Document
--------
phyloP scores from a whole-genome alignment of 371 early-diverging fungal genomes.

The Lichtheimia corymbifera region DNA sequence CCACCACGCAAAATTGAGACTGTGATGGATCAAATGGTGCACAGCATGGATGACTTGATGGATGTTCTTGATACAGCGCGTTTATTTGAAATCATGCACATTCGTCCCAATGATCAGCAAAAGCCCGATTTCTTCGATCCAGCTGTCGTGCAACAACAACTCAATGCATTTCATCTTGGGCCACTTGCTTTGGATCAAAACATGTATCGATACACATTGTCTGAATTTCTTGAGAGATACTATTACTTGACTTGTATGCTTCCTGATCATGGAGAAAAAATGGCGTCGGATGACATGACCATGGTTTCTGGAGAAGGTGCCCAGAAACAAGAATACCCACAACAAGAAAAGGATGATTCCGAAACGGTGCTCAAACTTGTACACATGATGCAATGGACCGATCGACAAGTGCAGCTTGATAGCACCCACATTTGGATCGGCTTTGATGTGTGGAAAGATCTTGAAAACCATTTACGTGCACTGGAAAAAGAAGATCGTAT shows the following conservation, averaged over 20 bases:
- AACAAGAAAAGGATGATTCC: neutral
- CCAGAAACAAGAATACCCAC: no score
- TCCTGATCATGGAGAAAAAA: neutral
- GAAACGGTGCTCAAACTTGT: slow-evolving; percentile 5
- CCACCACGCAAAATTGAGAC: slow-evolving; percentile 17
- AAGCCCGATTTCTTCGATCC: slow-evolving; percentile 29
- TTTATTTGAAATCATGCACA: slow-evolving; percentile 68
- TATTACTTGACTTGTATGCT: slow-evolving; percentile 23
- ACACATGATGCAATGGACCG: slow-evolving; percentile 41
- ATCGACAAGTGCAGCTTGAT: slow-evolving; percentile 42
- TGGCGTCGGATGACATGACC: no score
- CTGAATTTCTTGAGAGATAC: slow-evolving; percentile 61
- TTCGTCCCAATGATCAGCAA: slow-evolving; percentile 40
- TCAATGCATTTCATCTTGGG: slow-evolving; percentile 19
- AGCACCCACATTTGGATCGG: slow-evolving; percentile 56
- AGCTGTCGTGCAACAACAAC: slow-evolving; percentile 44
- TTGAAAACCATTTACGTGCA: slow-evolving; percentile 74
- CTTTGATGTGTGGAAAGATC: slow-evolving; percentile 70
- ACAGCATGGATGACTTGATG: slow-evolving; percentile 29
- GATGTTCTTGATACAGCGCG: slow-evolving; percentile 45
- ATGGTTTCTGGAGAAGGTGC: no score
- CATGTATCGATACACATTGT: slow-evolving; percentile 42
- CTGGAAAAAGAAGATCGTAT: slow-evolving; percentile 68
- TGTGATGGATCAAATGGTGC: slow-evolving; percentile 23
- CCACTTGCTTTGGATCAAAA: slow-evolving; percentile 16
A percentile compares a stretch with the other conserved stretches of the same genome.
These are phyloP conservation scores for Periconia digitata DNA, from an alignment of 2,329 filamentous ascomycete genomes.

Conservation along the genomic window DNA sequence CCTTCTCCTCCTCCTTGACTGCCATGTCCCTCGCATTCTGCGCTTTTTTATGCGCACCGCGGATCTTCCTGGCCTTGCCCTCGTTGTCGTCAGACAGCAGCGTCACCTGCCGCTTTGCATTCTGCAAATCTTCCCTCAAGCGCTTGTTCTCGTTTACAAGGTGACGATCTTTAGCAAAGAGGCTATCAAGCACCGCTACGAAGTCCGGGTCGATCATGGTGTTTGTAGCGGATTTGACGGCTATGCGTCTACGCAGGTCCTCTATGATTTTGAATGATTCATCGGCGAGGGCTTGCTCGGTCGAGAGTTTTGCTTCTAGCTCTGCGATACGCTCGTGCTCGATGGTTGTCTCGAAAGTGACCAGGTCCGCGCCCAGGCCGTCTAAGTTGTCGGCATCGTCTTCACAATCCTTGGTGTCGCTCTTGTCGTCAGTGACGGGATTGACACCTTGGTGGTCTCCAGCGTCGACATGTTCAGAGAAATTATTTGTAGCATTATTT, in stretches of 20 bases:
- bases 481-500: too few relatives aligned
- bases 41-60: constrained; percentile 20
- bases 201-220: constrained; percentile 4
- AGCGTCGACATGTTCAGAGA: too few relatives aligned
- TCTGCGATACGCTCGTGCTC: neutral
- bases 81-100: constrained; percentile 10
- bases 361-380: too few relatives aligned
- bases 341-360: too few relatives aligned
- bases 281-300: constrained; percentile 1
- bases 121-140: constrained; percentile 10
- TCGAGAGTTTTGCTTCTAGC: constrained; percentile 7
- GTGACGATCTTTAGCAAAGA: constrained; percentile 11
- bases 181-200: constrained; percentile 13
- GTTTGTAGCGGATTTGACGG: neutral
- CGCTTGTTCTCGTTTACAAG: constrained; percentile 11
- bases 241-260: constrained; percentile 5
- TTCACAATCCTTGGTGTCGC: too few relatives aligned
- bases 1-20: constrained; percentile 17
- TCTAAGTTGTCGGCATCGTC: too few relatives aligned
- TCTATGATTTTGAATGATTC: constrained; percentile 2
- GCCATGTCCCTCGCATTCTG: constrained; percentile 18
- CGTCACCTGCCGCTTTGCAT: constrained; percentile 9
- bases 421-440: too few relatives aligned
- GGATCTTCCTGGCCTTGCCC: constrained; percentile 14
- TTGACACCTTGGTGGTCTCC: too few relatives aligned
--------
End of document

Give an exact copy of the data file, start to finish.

phyloP scores from a whole-genome alignment of 371 early-diverging fungal genomes.

The Lichtheimia corymbifera region DNA sequence CCACCACGCAAAATTGAGACTGTGATGGATCAAATGGTGCACAGCATGGATGACTTGATGGATGTTCTTGATACAGCGCGTTTATTTGAAATCATGCACATTCGTCCCAATGATCAGCAAAAGCCCGATTTCTTCGATCCAGCTGTCGTGCAACAACAACTCAATGCATTTCATCTTGGGCCACTTGCTTTGGATCAAAACATGTATCGATACACATTGTCTGAATTTCTTGAGAGATACTATTACTTGACTTGTATGCTTCCTGATCATGGAGAAAAAATGGCGTCGGATGACATGACCATGGTTTCTGGAGAAGGTGCCCAGAAACAAGAATACCCACAACAAGAAAAGGATGATTCCGAAACGGTGCTCAAACTTGTACACATGATGCAATGGACCGATCGACAAGTGCAGCTTGATAGCACCCACATTTGGATCGGCTTTGATGTGTGGAAAGATCTTGAAAACCATTTACGTGCACTGGAAAAAGAAGATCGTAT shows the following conservation, averaged over 20 bases:
- AACAAGAAAAGGATGATTCC: neutral
- CCAGAAACAAGAATACCCAC: no score
- TCCTGATCATGGAGAAAAAA: neutral
- GAAACGGTGCTCAAACTTGT: slow-evolving; percentile 5
- CCACCACGCAAAATTGAGAC: slow-evolving; percentile 17
- AAGCCCGATTTCTTCGATCC: slow-evolving; percentile 29
- TTTATTTGAAATCATGCACA: slow-evolving; percentile 68
- TATTACTTGACTTGTATGCT: slow-evolving; percentile 23
- ACACATGATGCAATGGACCG: slow-evolving; percentile 41
- ATCGACAAGTGCAGCTTGAT: slow-evolving; percentile 42
- TGGCGTCGGATGACATGACC: no score
- CTGAATTTCTTGAGAGATAC: slow-evolving; percentile 61
- TTCGTCCCAATGATCAGCAA: slow-evolving; percentile 40
- TCAATGCATTTCATCTTGGG: slow-evolving; percentile 19
- AGCACCCACATTTGGATCGG: slow-evolving; percentile 56
- AGCTGTCGTGCAACAACAAC: slow-evolving; percentile 44
- TTGAAAACCATTTACGTGCA: slow-evolving; percentile 74
- CTTTGATGTGTGGAAAGATC: slow-evolving; percentile 70
- ACAGCATGGATGACTTGATG: slow-evolving; percentile 29
- GATGTTCTTGATACAGCGCG: slow-evolving; percentile 45
- ATGGTTTCTGGAGAAGGTGC: no score
- CATGTATCGATACACATTGT: slow-evolving; percentile 42
- CTGGAAAAAGAAGATCGTAT: slow-evolving; percentile 68
- TGTGATGGATCAAATGGTGC: slow-evolving; percentile 23
- CCACTTGCTTTGGATCAAAA: slow-evolving; percentile 16
A percentile compares a stretch with the other conserved stretches of the same genome.
These are phyloP conservation scores for Periconia digitata DNA, from an alignment of 2,329 filamentous ascomycete genomes.

Conservation along the genomic window DNA sequence CCTTCTCCTCCTCCTTGACTGCCATGTCCCTCGCATTCTGCGCTTTTTTATGCGCACCGCGGATCTTCCTGGCCTTGCCCTCGTTGTCGTCAGACAGCAGCGTCACCTGCCGCTTTGCATTCTGCAAATCTTCCCTCAAGCGCTTGTTCTCGTTTACAAGGTGACGATCTTTAGCAAAGAGGCTATCAAGCACCGCTACGAAGTCCGGGTCGATCATGGTGTTTGTAGCGGATTTGACGGCTATGCGTCTACGCAGGTCCTCTATGATTTTGAATGATTCATCGGCGAGGGCTTGCTCGGTCGAGAGTTTTGCTTCTAGCTCTGCGATACGCTCGTGCTCGATGGTTGTCTCGAAAGTGACCAGGTCCGCGCCCAGGCCGTCTAAGTTGTCGGCATCGTCTTCACAATCCTTGGTGTCGCTCTTGTCGTCAGTGACGGGATTGACACCTTGGTGGTCTCCAGCGTCGACATGTTCAGAGAAATTATTTGTAGCATTATTT, in stretches of 20 bases:
- bases 481-500: too few relatives aligned
- bases 41-60: constrained; percentile 20
- bases 201-220: constrained; percentile 4
- AGCGTCGACATGTTCAGAGA: too few relatives aligned
- TCTGCGATACGCTCGTGCTC: neutral
- bases 81-100: constrained; percentile 10
- bases 361-380: too few relatives aligned
- bases 341-360: too few relatives aligned
- bases 281-300: constrained; percentile 1
- bases 121-140: constrained; percentile 10
- TCGAGAGTTTTGCTTCTAGC: constrained; percentile 7
- GTGACGATCTTTAGCAAAGA: constrained; percentile 11
- bases 181-200: constrained; percentile 13
- GTTTGTAGCGGATTTGACGG: neutral
- CGCTTGTTCTCGTTTACAAG: constrained; percentile 11
- bases 241-260: constrained; percentile 5
- TTCACAATCCTTGGTGTCGC: too few relatives aligned
- bases 1-20: constrained; percentile 17
- TCTAAGTTGTCGGCATCGTC: too few relatives aligned
- TCTATGATTTTGAATGATTC: constrained; percentile 2
- GCCATGTCCCTCGCATTCTG: constrained; percentile 18
- CGTCACCTGCCGCTTTGCAT: constrained; percentile 9
- bases 421-440: too few relatives aligned
- GGATCTTCCTGGCCTTGCCC: constrained; percentile 14
- TTGACACCTTGGTGGTCTCC: too few relatives aligned